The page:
Tiny holes discovered in plastic bags prompted researchers in Spain to begin investigating whether caterpillar larvae can be used to break down plastic.

Greater Wax Moth caterpillars in a Petri dish. Credit: César Hernández/CSIC

A curious beehive cleaner made the discovery by chance when larvae of a common caterpillar species ‘Greater Wax Moth’ (Galleria mellonella) hatched inside a regular plastic bag and noticed that the bag was full of holes.

They discovered that the larvae do not only chew through plastics by themselves, they also seem to have an ability to break it down chemically.

The larvae produce and use an enzyme to break down wax, which can also be used to break down plastic. The researchers describe the larva’s ability to break down even the toughest plastic particles as “very exciting”, saying that the discovery could be used to solve plastic pollution on an industrial scale.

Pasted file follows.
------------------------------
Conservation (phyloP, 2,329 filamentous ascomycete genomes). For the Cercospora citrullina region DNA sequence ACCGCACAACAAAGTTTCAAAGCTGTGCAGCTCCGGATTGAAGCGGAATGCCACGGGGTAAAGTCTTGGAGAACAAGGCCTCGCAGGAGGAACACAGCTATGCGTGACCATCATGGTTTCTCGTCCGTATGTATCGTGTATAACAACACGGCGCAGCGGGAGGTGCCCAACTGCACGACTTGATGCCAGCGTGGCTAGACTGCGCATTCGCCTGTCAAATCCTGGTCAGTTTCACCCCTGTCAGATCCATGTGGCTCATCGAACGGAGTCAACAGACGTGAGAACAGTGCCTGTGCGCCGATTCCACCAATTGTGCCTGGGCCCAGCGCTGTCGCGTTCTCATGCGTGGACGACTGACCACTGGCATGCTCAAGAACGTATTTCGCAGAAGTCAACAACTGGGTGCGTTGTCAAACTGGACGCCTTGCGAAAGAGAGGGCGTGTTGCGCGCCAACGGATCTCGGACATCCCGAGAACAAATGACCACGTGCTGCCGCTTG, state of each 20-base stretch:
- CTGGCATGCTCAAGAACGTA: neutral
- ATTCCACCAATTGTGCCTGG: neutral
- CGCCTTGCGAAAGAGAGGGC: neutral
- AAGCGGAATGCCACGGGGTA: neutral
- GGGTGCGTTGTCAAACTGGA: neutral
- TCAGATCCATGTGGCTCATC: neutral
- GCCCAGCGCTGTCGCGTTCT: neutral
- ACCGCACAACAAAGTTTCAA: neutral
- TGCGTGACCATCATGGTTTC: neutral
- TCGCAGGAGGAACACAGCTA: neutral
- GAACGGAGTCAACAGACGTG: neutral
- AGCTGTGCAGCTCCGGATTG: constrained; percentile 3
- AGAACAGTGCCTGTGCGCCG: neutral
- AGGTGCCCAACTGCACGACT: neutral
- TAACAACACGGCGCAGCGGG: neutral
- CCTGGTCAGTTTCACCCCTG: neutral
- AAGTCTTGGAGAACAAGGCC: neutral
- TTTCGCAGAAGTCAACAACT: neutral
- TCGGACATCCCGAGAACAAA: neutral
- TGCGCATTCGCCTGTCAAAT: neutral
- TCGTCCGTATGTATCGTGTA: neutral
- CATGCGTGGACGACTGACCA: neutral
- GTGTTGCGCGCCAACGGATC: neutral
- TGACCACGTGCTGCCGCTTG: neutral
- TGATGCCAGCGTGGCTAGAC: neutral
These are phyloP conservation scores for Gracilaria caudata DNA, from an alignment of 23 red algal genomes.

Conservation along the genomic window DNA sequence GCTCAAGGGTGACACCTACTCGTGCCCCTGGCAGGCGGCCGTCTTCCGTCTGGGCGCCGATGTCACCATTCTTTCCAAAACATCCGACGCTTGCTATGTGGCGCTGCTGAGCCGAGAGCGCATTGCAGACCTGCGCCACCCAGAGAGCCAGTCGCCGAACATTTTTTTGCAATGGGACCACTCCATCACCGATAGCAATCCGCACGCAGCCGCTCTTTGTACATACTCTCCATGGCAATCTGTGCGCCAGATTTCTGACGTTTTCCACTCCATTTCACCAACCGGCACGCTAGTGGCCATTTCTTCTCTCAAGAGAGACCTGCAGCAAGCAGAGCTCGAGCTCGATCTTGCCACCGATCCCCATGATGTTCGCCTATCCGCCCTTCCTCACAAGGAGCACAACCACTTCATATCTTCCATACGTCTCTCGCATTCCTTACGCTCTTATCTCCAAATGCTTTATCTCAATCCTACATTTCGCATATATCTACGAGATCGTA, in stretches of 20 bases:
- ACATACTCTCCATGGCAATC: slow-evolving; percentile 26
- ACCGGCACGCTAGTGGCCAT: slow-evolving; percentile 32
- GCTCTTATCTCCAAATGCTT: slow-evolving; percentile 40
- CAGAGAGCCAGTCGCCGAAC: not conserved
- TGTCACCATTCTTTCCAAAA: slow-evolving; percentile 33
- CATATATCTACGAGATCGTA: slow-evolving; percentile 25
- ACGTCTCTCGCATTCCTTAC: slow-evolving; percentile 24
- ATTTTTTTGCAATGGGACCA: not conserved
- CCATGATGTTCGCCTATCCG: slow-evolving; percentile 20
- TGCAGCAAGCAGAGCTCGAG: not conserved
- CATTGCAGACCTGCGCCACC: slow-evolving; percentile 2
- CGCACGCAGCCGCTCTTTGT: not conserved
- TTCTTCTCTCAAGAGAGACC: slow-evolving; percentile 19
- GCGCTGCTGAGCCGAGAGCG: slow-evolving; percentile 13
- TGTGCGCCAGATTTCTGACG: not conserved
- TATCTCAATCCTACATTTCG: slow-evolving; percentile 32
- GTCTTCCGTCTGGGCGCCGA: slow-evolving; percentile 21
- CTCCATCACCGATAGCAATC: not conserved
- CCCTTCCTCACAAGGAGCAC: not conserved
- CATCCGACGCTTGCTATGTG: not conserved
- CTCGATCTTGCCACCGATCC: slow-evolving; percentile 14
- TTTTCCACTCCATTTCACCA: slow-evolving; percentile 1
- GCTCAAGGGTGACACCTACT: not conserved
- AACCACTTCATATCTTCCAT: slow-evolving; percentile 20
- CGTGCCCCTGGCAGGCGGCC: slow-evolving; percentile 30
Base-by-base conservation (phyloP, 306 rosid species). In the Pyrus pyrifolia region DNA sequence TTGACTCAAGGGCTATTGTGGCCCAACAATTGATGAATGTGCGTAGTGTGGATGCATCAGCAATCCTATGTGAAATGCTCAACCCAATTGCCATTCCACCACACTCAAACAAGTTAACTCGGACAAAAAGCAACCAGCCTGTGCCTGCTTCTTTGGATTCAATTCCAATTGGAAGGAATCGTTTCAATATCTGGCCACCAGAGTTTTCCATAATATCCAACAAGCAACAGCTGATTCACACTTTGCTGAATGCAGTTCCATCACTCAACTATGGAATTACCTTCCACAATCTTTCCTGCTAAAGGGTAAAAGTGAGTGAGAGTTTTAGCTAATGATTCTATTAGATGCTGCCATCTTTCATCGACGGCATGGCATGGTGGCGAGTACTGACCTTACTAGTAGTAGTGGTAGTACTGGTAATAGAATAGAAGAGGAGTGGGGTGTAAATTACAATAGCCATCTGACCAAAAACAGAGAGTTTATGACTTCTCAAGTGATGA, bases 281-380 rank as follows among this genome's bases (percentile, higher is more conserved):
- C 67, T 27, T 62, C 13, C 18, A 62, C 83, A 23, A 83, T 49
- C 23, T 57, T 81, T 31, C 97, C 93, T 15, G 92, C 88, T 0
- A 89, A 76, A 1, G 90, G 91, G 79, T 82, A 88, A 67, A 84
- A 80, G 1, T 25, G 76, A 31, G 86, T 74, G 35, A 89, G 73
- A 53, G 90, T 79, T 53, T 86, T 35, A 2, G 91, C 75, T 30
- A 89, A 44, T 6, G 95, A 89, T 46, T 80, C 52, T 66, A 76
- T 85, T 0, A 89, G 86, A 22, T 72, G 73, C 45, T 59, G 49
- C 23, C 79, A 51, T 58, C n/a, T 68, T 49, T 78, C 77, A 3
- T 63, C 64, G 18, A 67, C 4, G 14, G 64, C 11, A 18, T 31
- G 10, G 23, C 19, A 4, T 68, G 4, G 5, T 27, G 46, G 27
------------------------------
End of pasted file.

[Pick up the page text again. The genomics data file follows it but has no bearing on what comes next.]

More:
The researchers hope to identify the enzyme used by the wax larva and the genes involved in its production, it would then theoretically be possible to insert these into bacteria or in marine organisms – giving them the ability to break down plastic in nature.

100 larvae can break down to 92 milligrams of polyethylene in 12 hours. Credit: César Hernández/CSIC

An explanation to their remarkable ability could be that the digestive system of the larvae has evolved to break down the same kind of chemical bonds found in the plastic, as in beeswax. Since this species of moth are hatched in beehives surrounded by beeswax.

Microplastics from, among other things, plastic bags are a huge environmental problem and take hundreds of years to break down in nature. About a trillion plastic bags are used around the world every year. When they are thrown, many end up in the world’s ocean.


Paolo Bombelli et al. Polyethylene biodegradation by caterpillars of the wax moth Galleria mellonella. Current Biology April 24, 2017.